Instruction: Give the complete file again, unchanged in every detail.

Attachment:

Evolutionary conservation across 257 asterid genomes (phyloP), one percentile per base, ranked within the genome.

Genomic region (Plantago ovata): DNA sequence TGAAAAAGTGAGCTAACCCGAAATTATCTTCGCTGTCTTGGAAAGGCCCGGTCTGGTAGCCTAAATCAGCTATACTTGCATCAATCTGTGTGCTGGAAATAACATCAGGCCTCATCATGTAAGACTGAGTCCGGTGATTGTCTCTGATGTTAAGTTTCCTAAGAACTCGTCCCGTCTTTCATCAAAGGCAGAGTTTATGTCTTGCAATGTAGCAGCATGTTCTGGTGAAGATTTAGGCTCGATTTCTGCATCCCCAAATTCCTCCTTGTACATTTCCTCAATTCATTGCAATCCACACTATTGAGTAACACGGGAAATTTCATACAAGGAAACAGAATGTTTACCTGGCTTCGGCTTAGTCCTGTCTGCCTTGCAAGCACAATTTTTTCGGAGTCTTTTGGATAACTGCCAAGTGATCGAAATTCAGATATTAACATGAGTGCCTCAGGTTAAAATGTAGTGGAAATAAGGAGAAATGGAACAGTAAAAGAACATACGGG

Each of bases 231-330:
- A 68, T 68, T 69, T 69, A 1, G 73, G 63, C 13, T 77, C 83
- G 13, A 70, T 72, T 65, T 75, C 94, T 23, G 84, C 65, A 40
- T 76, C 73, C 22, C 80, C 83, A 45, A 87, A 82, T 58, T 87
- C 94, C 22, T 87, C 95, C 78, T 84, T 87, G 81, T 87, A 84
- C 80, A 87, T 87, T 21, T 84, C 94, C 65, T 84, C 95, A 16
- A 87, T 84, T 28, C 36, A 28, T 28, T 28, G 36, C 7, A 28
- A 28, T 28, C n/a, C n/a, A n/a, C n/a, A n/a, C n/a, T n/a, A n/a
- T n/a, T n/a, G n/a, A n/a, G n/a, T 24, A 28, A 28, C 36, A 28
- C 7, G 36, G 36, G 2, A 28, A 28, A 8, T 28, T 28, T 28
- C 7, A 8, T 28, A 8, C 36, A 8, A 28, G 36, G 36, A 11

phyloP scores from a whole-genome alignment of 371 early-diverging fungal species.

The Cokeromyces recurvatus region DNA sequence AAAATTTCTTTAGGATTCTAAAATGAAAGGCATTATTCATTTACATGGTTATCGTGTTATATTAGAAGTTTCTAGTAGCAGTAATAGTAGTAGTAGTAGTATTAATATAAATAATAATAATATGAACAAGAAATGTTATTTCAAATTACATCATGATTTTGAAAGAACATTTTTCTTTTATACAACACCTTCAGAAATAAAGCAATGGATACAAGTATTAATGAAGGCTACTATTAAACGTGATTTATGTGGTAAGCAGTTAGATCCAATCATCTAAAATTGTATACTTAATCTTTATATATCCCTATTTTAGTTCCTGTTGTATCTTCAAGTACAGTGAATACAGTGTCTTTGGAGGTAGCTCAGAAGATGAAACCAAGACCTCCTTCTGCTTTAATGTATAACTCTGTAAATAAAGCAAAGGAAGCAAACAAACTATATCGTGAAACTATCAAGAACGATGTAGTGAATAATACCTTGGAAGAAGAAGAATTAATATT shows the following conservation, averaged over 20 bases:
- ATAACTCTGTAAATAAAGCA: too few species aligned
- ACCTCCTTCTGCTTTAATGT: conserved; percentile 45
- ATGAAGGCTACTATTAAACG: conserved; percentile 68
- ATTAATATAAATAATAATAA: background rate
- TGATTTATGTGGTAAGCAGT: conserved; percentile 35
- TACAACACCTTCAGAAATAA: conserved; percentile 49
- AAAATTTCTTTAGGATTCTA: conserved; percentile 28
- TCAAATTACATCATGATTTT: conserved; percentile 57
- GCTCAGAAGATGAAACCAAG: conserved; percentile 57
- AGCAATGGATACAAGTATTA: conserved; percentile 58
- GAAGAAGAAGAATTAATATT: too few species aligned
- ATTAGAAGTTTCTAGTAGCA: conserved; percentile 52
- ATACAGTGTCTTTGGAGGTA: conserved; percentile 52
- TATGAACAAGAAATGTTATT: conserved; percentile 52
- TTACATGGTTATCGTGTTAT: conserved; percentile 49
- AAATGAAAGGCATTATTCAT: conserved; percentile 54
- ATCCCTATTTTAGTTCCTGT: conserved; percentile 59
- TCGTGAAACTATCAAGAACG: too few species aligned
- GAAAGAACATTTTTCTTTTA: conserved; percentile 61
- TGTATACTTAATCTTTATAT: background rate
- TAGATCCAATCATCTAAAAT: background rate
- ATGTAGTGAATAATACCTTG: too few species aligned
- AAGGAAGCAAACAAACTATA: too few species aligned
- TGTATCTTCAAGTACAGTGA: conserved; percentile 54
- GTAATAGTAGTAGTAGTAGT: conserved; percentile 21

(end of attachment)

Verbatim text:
Evolutionary conservation across 257 asterid genomes (phyloP), one percentile per base, ranked within the genome.

Genomic region (Plantago ovata): DNA sequence TGAAAAAGTGAGCTAACCCGAAATTATCTTCGCTGTCTTGGAAAGGCCCGGTCTGGTAGCCTAAATCAGCTATACTTGCATCAATCTGTGTGCTGGAAATAACATCAGGCCTCATCATGTAAGACTGAGTCCGGTGATTGTCTCTGATGTTAAGTTTCCTAAGAACTCGTCCCGTCTTTCATCAAAGGCAGAGTTTATGTCTTGCAATGTAGCAGCATGTTCTGGTGAAGATTTAGGCTCGATTTCTGCATCCCCAAATTCCTCCTTGTACATTTCCTCAATTCATTGCAATCCACACTATTGAGTAACACGGGAAATTTCATACAAGGAAACAGAATGTTTACCTGGCTTCGGCTTAGTCCTGTCTGCCTTGCAAGCACAATTTTTTCGGAGTCTTTTGGATAACTGCCAAGTGATCGAAATTCAGATATTAACATGAGTGCCTCAGGTTAAAATGTAGTGGAAATAAGGAGAAATGGAACAGTAAAAGAACATACGGG

Each of bases 231-330:
- A 68, T 68, T 69, T 69, A 1, G 73, G 63, C 13, T 77, C 83
- G 13, A 70, T 72, T 65, T 75, C 94, T 23, G 84, C 65, A 40
- T 76, C 73, C 22, C 80, C 83, A 45, A 87, A 82, T 58, T 87
- C 94, C 22, T 87, C 95, C 78, T 84, T 87, G 81, T 87, A 84
- C 80, A 87, T 87, T 21, T 84, C 94, C 65, T 84, C 95, A 16
- A 87, T 84, T 28, C 36, A 28, T 28, T 28, G 36, C 7, A 28
- A 28, T 28, C n/a, C n/a, A n/a, C n/a, A n/a, C n/a, T n/a, A n/a
- T n/a, T n/a, G n/a, A n/a, G n/a, T 24, A 28, A 28, C 36, A 28
- C 7, G 36, G 36, G 2, A 28, A 28, A 8, T 28, T 28, T 28
- C 7, A 8, T 28, A 8, C 36, A 8, A 28, G 36, G 36, A 11

phyloP scores from a whole-genome alignment of 371 early-diverging fungal species.

The Cokeromyces recurvatus region DNA sequence AAAATTTCTTTAGGATTCTAAAATGAAAGGCATTATTCATTTACATGGTTATCGTGTTATATTAGAAGTTTCTAGTAGCAGTAATAGTAGTAGTAGTAGTATTAATATAAATAATAATAATATGAACAAGAAATGTTATTTCAAATTACATCATGATTTTGAAAGAACATTTTTCTTTTATACAACACCTTCAGAAATAAAGCAATGGATACAAGTATTAATGAAGGCTACTATTAAACGTGATTTATGTGGTAAGCAGTTAGATCCAATCATCTAAAATTGTATACTTAATCTTTATATATCCCTATTTTAGTTCCTGTTGTATCTTCAAGTACAGTGAATACAGTGTCTTTGGAGGTAGCTCAGAAGATGAAACCAAGACCTCCTTCTGCTTTAATGTATAACTCTGTAAATAAAGCAAAGGAAGCAAACAAACTATATCGTGAAACTATCAAGAACGATGTAGTGAATAATACCTTGGAAGAAGAAGAATTAATATT shows the following conservation, averaged over 20 bases:
- ATAACTCTGTAAATAAAGCA: too few species aligned
- ACCTCCTTCTGCTTTAATGT: conserved; percentile 45
- ATGAAGGCTACTATTAAACG: conserved; percentile 68
- ATTAATATAAATAATAATAA: background rate
- TGATTTATGTGGTAAGCAGT: conserved; percentile 35
- TACAACACCTTCAGAAATAA: conserved; percentile 49
- AAAATTTCTTTAGGATTCTA: conserved; percentile 28
- TCAAATTACATCATGATTTT: conserved; percentile 57
- GCTCAGAAGATGAAACCAAG: conserved; percentile 57
- AGCAATGGATACAAGTATTA: conserved; percentile 58
- GAAGAAGAAGAATTAATATT: too few species aligned
- ATTAGAAGTTTCTAGTAGCA: conserved; percentile 52
- ATACAGTGTCTTTGGAGGTA: conserved; percentile 52
- TATGAACAAGAAATGTTATT: conserved; percentile 52
- TTACATGGTTATCGTGTTAT: conserved; percentile 49
- AAATGAAAGGCATTATTCAT: conserved; percentile 54
- ATCCCTATTTTAGTTCCTGT: conserved; percentile 59
- TCGTGAAACTATCAAGAACG: too few species aligned
- GAAAGAACATTTTTCTTTTA: conserved; percentile 61
- TGTATACTTAATCTTTATAT: background rate
- TAGATCCAATCATCTAAAAT: background rate
- ATGTAGTGAATAATACCTTG: too few species aligned
- AAGGAAGCAAACAAACTATA: too few species aligned
- TGTATCTTCAAGTACAGTGA: conserved; percentile 54
- GTAATAGTAGTAGTAGTAGT: conserved; percentile 21